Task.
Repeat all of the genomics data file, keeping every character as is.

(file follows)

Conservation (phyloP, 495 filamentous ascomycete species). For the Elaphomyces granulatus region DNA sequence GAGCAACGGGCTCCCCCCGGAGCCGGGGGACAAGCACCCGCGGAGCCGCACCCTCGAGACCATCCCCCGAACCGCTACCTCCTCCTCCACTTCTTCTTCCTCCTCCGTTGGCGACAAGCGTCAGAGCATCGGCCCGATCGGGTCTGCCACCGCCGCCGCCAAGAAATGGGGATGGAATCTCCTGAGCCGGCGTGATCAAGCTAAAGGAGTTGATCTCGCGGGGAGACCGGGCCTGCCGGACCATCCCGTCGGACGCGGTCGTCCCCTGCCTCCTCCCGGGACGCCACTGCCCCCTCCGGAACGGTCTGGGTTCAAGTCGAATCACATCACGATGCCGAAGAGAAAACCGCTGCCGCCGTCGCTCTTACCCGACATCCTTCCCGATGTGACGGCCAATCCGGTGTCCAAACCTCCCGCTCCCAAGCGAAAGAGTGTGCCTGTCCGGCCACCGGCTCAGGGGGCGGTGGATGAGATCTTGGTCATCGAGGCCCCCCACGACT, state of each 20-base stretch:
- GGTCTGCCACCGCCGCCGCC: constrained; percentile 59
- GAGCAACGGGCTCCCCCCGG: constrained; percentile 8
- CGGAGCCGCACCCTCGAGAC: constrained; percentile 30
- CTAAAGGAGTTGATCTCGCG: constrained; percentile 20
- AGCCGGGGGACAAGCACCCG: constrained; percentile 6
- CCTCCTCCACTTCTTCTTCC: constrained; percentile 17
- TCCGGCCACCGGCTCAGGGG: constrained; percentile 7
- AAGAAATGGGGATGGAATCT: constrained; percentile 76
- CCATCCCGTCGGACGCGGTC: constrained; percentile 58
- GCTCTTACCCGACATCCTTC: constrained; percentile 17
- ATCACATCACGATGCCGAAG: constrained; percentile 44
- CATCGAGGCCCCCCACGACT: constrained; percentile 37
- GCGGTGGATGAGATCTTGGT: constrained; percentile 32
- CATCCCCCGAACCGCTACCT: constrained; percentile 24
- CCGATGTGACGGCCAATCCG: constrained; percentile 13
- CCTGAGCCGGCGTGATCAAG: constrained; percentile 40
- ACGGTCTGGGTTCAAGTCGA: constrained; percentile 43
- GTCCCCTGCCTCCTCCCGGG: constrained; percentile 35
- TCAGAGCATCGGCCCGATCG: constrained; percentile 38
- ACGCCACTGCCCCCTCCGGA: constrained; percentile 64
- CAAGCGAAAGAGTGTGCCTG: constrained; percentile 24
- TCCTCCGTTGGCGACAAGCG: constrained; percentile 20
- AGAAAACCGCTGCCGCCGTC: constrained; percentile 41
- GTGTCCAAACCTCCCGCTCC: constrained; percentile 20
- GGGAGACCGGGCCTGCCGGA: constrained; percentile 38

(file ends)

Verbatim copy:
Conservation (phyloP, 495 filamentous ascomycete species). For the Elaphomyces granulatus region DNA sequence GAGCAACGGGCTCCCCCCGGAGCCGGGGGACAAGCACCCGCGGAGCCGCACCCTCGAGACCATCCCCCGAACCGCTACCTCCTCCTCCACTTCTTCTTCCTCCTCCGTTGGCGACAAGCGTCAGAGCATCGGCCCGATCGGGTCTGCCACCGCCGCCGCCAAGAAATGGGGATGGAATCTCCTGAGCCGGCGTGATCAAGCTAAAGGAGTTGATCTCGCGGGGAGACCGGGCCTGCCGGACCATCCCGTCGGACGCGGTCGTCCCCTGCCTCCTCCCGGGACGCCACTGCCCCCTCCGGAACGGTCTGGGTTCAAGTCGAATCACATCACGATGCCGAAGAGAAAACCGCTGCCGCCGTCGCTCTTACCCGACATCCTTCCCGATGTGACGGCCAATCCGGTGTCCAAACCTCCCGCTCCCAAGCGAAAGAGTGTGCCTGTCCGGCCACCGGCTCAGGGGGCGGTGGATGAGATCTTGGTCATCGAGGCCCCCCACGACT, state of each 20-base stretch:
- GGTCTGCCACCGCCGCCGCC: constrained; percentile 59
- GAGCAACGGGCTCCCCCCGG: constrained; percentile 8
- CGGAGCCGCACCCTCGAGAC: constrained; percentile 30
- CTAAAGGAGTTGATCTCGCG: constrained; percentile 20
- AGCCGGGGGACAAGCACCCG: constrained; percentile 6
- CCTCCTCCACTTCTTCTTCC: constrained; percentile 17
- TCCGGCCACCGGCTCAGGGG: constrained; percentile 7
- AAGAAATGGGGATGGAATCT: constrained; percentile 76
- CCATCCCGTCGGACGCGGTC: constrained; percentile 58
- GCTCTTACCCGACATCCTTC: constrained; percentile 17
- ATCACATCACGATGCCGAAG: constrained; percentile 44
- CATCGAGGCCCCCCACGACT: constrained; percentile 37
- GCGGTGGATGAGATCTTGGT: constrained; percentile 32
- CATCCCCCGAACCGCTACCT: constrained; percentile 24
- CCGATGTGACGGCCAATCCG: constrained; percentile 13
- CCTGAGCCGGCGTGATCAAG: constrained; percentile 40
- ACGGTCTGGGTTCAAGTCGA: constrained; percentile 43
- GTCCCCTGCCTCCTCCCGGG: constrained; percentile 35
- TCAGAGCATCGGCCCGATCG: constrained; percentile 38
- ACGCCACTGCCCCCTCCGGA: constrained; percentile 64
- CAAGCGAAAGAGTGTGCCTG: constrained; percentile 24
- TCCTCCGTTGGCGACAAGCG: constrained; percentile 20
- AGAAAACCGCTGCCGCCGTC: constrained; percentile 41
- GTGTCCAAACCTCCCGCTCC: constrained; percentile 20
- GGGAGACCGGGCCTGCCGGA: constrained; percentile 38